The value of the UK home entertainment market soared to £11.1 billion in 2022, an all-time record for music, video and games sales, according to preliminary figures from digital entertainment and retail association ERA. The total was 6.9% up on 2021 and a dramatic 39% up on the last pre-pandemic year of 2019.
The main driver of growth continues to be streaming and digital formats, which reached £10.1 billion, up 8.4% on 2021. The fastest growing sector in 2022 was video, up 14.4% to £4.432 million, followed by music (up 3.0% to £1.987 million) and games (up 2.3% to £4.664 million). Nevertheless, games continue to represent the largest sector of sales, accounting for 42.1% of the total, with video within touching distance on 40.0% and music on 17.9%.
“Despite pandemic, political uncertainty and recession, entertainment has continued to soar. Growth of nearly 40% since 2019 is extraordinary. Few would have believed we would retain the huge bounce in revenues seen when the Covid lockdown kept people at home, but these numbers show that even amid recession, people are determined to maintain their spending on entertainment. This is a huge vote of confidence in the attractiveness of our member’s offer whether they be small independent record shops or global streaming platforms,” said Ben Drury, Chairman of ERA.
Video had another bumper year in 2022 with revenues up 14.4% to £4.432.2 million driven mainly by subscription streaming from the likes of Prime Video, Netflix, Disney+, and Now TV. In fact, subscription video on demand grew by 17.6% compared with 2021 to £3,849.8 million, and now accounts for 87% of the video market.
The biggest-selling video title of the year was “Top Gun – Maverick,” Tom Cruise’s sequel to the 1986 original, which sold 1.1 million copies, more than 800.000 of them as “electronic sell-through” or downloads.
“Video has faced the double whammy of a dearth of new releases caused by the Covid lockdown on top of the structural change from physical to digital, but 2022 saw the sector at an another all-time high and well-ahead of its 2008 physical peak of £2.844 million. The success of ‘Top Gun – Maverick’ and second-placed ‘Spiderman – No Way Home’ shows the centrality of new releases to drive excitement in the video market,” commented Kim Bayley, CEO of ERA.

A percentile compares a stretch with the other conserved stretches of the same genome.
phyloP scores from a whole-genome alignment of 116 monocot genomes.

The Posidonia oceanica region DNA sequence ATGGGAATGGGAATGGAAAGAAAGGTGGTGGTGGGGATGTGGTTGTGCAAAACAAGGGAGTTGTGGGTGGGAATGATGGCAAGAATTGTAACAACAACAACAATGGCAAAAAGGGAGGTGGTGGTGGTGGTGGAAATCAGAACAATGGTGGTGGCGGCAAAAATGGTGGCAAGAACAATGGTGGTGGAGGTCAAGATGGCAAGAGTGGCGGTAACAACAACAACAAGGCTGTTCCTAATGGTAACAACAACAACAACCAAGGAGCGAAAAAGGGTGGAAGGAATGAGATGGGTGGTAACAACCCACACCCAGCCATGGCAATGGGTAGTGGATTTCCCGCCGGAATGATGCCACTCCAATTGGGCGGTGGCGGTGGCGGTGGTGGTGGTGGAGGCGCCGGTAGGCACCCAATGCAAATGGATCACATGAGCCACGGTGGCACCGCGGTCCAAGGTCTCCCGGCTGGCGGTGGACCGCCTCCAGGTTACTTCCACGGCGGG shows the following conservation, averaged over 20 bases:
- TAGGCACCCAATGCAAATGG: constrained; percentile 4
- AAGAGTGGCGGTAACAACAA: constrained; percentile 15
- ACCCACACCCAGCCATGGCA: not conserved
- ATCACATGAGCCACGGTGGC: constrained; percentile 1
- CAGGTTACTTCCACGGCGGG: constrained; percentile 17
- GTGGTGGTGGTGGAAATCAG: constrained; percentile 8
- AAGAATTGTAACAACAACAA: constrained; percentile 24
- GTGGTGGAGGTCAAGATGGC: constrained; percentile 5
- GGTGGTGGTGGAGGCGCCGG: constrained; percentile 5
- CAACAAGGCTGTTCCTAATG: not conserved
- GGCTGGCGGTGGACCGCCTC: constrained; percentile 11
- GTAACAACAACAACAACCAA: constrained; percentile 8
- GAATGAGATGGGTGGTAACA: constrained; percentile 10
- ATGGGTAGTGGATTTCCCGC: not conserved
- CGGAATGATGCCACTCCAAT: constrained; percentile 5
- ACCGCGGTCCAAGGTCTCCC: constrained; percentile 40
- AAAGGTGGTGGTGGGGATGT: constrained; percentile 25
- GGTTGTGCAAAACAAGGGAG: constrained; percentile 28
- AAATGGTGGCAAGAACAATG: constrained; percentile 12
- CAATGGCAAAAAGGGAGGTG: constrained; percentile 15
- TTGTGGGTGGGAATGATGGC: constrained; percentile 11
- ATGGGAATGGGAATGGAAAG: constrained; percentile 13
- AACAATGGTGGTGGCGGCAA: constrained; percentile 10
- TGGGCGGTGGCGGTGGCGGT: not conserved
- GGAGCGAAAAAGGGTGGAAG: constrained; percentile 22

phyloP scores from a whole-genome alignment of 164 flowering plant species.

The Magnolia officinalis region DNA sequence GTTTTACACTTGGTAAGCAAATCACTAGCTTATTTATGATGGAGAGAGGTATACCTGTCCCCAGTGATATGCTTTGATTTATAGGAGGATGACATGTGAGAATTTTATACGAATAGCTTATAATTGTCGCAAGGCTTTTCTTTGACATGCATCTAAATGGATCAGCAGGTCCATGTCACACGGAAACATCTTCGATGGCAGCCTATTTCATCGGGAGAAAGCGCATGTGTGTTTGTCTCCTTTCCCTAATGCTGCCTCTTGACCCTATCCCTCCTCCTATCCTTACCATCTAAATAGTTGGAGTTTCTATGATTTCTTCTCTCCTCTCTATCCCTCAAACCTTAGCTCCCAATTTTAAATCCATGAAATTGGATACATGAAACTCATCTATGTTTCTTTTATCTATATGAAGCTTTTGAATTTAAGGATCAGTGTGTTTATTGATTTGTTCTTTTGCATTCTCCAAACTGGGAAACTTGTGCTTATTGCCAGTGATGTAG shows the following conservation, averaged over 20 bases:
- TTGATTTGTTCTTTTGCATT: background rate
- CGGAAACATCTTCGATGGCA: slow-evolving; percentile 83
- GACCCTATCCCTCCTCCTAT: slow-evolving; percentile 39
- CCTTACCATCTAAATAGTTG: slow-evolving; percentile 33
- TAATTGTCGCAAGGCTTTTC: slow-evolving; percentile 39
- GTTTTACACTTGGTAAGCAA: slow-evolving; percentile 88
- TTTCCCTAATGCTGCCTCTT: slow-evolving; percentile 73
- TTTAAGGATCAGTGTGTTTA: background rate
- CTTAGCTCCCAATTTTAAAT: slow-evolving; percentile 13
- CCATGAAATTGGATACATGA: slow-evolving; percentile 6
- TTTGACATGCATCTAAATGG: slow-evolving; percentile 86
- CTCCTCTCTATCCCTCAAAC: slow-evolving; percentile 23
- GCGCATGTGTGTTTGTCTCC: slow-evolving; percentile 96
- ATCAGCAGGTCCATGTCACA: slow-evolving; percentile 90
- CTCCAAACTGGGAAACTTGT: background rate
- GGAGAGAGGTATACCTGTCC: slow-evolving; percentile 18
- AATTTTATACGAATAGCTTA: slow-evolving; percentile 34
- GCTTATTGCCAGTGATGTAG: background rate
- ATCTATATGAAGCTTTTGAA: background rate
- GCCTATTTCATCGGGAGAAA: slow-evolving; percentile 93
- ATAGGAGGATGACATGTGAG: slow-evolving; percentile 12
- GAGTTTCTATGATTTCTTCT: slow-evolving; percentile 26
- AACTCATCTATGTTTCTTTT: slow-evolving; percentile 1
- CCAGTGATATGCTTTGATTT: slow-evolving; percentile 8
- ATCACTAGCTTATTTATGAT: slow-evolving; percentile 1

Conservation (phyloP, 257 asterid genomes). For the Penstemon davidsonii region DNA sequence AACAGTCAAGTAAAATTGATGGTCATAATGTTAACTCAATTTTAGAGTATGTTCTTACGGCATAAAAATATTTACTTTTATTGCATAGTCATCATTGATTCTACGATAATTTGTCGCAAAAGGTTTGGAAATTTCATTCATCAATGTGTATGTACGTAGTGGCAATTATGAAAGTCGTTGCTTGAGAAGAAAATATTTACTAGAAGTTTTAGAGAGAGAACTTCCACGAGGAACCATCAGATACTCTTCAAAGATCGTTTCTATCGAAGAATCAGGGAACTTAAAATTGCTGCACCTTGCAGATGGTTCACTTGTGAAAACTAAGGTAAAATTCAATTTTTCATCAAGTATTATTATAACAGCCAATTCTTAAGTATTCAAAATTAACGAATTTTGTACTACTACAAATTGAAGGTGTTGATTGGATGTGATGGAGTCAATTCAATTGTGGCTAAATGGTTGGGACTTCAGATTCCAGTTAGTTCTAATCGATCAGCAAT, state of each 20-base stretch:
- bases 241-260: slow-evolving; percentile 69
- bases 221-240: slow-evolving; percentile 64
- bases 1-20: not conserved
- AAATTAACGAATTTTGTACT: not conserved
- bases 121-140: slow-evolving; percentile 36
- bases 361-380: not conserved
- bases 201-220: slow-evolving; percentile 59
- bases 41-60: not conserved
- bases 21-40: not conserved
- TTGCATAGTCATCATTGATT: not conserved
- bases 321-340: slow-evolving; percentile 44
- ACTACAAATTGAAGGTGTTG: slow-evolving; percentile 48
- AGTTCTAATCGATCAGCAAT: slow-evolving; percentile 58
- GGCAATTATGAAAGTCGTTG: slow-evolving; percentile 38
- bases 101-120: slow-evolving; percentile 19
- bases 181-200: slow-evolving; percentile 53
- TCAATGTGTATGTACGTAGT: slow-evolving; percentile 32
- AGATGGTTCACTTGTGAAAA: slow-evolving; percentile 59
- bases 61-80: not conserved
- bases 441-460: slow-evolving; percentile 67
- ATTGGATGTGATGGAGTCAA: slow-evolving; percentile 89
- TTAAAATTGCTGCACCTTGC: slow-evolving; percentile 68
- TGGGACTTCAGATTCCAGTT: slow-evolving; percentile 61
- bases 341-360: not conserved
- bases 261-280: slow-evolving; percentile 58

Meanwhile, games remains the largest of entertainment’s three core sectors, accounting for 42.1% of total entertainment revenues in 2022. Sales grew by 2.3% to £4.664,4 million compared with 2021.
Games is the most fragmented of the three sectors, with channels ranging from traditional packaged discs to console downloads, PC games, mobile and tablet games, and a variety of other subscription and token-based playing mechanisms.
Physical games software sales were soft, falling 4.5% to £488.6 million compared with 2021, and now account for just 10% of the overall sector. Conversely, the best performer was console downloads, up 12.2% to £724.7 million. These are still significantly smaller, however, than mobile and tablet games which were up 3.2% to £1.486,8 million, and the catch-all “other digital” category (up 0.2%) at £1.747,4 million.
The biggest-selling console game was “FIFA 23” which sold 2.39 million units across digital and physical formats in the final instalment of the 29-year partnership between its publisher EA and football’s world governing body.
“Gaming remains the often-unheralded leader of the entertainment market. While growth at 2.3% was lower than that of video or music, its scale is enormous, and in terms of innovation and excitement, it continues to set the pace for the entire entertainment sector,” Bayley added.